Like The Revolt by Begin, this biography of Kahane, and of course Kahane’s own Never Again, should be in every Jewish household, and should be assigned reading in every Jewish high school and college Jewish history course.


 


   Rabbi Aaron I. Reichel, Esq., is a member of the federal and state bars in New York and New Jersey, and the author or editor of a number of books, chapters, book reviews, and articles dealing with Jewish, American law and politics.

About the Author:


If you don't see your comment after publishing it, refresh the page.

Our comments section is intended for meaningful responses and debates in a civilized manner. We ask that you respect the fact that we are a religious Jewish website and avoid inappropriate language at all cost.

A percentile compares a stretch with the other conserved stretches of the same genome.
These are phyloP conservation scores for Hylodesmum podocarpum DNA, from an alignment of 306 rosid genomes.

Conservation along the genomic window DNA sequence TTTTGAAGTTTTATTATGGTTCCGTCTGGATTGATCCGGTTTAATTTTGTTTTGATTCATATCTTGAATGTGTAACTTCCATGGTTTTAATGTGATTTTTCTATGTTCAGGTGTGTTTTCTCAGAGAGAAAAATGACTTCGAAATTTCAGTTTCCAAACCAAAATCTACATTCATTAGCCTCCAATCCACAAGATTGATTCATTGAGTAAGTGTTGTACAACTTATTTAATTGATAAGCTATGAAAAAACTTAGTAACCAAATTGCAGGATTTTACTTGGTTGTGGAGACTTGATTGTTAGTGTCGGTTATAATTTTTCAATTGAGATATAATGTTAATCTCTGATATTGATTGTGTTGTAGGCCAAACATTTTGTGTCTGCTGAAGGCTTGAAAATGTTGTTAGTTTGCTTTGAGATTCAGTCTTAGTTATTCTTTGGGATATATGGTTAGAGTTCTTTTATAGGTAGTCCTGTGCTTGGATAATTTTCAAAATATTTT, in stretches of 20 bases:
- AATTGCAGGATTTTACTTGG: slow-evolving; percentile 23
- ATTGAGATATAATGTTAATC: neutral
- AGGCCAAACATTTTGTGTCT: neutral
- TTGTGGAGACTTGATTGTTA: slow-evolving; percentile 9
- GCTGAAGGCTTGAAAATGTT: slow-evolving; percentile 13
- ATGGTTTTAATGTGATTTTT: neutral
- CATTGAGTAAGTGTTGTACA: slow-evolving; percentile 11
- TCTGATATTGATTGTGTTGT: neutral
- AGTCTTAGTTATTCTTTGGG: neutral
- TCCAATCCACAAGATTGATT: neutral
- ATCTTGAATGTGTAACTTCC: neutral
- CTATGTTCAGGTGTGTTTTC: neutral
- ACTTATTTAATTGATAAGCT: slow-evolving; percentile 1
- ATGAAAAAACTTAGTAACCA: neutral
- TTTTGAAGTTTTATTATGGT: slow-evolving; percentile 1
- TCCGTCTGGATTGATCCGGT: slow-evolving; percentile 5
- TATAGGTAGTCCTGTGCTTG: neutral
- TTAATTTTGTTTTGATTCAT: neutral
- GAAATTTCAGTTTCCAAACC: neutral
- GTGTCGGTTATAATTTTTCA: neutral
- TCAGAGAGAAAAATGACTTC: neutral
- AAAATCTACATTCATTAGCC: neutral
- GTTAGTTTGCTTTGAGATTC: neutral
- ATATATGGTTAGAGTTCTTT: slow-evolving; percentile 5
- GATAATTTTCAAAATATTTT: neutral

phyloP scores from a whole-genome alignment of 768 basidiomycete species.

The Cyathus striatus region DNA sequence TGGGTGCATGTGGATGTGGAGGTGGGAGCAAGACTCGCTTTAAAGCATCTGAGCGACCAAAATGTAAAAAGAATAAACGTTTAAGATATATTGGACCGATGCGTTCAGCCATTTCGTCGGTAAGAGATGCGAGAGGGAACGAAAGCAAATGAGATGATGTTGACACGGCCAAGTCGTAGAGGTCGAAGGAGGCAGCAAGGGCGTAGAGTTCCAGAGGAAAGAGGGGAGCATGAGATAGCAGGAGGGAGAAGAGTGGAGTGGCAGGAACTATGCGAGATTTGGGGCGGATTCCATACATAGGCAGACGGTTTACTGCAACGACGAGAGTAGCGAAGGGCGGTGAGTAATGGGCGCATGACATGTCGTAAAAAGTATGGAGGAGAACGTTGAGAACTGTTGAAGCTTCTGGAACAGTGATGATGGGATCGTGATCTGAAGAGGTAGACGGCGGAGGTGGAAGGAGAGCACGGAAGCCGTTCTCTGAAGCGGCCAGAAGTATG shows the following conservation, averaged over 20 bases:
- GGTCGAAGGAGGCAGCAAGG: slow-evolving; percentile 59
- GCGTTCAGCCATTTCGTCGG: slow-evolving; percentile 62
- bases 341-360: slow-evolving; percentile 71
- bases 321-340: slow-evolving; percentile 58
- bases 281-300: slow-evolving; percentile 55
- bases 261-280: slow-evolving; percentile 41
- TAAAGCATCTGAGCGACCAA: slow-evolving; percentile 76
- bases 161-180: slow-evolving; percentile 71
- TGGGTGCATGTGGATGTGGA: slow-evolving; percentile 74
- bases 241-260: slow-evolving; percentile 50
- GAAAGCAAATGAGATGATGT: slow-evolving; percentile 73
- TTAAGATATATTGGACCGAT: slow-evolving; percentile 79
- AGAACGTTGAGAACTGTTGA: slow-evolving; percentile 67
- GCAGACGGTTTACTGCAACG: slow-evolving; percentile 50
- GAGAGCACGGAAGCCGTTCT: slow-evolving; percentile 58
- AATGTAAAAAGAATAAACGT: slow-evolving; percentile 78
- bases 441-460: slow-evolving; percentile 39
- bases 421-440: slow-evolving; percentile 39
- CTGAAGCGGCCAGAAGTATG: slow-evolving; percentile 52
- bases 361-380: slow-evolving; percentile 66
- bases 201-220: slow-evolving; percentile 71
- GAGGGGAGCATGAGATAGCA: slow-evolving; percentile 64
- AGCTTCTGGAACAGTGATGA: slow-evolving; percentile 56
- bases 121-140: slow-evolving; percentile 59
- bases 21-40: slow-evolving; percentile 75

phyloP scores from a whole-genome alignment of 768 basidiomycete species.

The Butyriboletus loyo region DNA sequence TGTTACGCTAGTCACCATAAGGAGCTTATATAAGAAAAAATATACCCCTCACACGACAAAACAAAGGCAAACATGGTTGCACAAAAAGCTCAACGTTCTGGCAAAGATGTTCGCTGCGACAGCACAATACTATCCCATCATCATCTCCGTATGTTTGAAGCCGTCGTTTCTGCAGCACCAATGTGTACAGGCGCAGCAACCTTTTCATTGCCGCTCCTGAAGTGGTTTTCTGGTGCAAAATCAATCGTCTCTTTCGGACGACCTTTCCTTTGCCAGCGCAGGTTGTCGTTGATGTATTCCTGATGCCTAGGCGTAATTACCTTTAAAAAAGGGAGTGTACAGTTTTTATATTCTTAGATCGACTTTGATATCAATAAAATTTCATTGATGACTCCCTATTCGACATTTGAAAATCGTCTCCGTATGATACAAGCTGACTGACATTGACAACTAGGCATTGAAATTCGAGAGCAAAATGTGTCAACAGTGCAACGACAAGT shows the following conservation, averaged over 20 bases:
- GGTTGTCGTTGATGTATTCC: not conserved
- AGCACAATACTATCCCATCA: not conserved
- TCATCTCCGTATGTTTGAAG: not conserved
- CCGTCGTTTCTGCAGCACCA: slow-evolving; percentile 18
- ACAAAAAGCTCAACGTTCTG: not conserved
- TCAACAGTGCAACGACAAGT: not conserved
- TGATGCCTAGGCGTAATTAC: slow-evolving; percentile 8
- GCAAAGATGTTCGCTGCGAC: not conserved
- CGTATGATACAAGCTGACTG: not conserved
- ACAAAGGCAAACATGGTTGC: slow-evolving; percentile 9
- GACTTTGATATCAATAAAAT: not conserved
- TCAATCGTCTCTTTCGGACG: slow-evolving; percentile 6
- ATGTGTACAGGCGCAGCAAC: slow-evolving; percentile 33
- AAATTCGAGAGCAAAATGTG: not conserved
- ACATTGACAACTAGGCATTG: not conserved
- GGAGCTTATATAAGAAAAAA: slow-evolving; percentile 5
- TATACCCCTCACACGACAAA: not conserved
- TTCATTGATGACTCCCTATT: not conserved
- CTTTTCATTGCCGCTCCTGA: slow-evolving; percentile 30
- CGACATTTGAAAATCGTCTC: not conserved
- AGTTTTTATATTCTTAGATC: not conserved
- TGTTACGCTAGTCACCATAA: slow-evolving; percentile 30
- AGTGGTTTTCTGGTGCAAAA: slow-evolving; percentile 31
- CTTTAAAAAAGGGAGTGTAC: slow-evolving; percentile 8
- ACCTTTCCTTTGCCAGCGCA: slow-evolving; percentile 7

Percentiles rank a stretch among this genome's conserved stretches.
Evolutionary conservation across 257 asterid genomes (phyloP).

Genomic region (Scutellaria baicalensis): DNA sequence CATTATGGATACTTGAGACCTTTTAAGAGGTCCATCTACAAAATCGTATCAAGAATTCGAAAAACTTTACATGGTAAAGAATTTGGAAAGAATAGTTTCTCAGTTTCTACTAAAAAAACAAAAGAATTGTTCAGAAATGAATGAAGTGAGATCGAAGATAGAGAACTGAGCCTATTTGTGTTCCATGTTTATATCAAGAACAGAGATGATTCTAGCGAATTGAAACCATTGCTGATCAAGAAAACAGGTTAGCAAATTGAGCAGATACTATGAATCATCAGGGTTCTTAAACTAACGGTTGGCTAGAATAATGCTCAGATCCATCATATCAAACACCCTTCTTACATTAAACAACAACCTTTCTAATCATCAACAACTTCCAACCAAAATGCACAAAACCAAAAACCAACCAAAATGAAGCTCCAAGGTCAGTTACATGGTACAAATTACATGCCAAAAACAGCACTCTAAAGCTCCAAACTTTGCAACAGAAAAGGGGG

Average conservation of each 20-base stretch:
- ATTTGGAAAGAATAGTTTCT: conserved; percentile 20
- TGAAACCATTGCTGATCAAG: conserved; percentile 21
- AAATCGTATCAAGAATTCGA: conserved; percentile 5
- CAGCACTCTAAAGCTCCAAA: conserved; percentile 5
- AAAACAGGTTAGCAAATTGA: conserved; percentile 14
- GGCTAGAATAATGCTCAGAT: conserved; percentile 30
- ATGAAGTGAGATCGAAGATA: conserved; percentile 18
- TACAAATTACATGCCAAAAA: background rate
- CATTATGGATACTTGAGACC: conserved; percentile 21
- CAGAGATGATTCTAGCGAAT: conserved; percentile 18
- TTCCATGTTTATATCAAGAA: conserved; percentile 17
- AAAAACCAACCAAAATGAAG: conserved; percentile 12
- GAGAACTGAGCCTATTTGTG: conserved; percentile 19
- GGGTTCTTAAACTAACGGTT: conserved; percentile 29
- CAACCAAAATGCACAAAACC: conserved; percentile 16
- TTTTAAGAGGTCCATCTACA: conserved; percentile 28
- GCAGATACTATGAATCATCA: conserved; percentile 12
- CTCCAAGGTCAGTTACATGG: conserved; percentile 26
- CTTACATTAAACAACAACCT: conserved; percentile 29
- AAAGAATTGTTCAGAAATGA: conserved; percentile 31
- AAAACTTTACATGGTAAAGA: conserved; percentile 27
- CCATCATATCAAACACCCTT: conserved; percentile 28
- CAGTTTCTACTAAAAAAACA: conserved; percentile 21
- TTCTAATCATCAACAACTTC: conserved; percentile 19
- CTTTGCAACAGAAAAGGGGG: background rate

If you promote any foreign religions, gods or messiahs, lies about Israel, anti-Semitism, or advocate violence (except against terrorists), your permission to comment may be revoked.

No Responses to “Title: Rabbi Meir Kahane – His Life and Thought – Volume One: 1932-1975 (Hebrew Edition)”

Comments are closed.

SocialTwist Tell-a-Friend

Current Top Story
Dozens of children were traumatized but escaped injury Sunday morning when Arabs in eastern Jerusalem attacked their bus.
‘Benign Neglect’ May Be Setting Up Eastern Jerusalem Jews for Expulsion
Latest Sections Stories

Three sets of three-day Yomim Tovim can seem overwhelming – especially when we are trying to stay healthy.

Plotkin-092614

Is a missed opportunity to do a mitzvah considered a sin?

Teens-Twenties-logo

The sounds and scents of the kitchen are cozy, familiar, but loud in the silence.

Baim-092614-Plate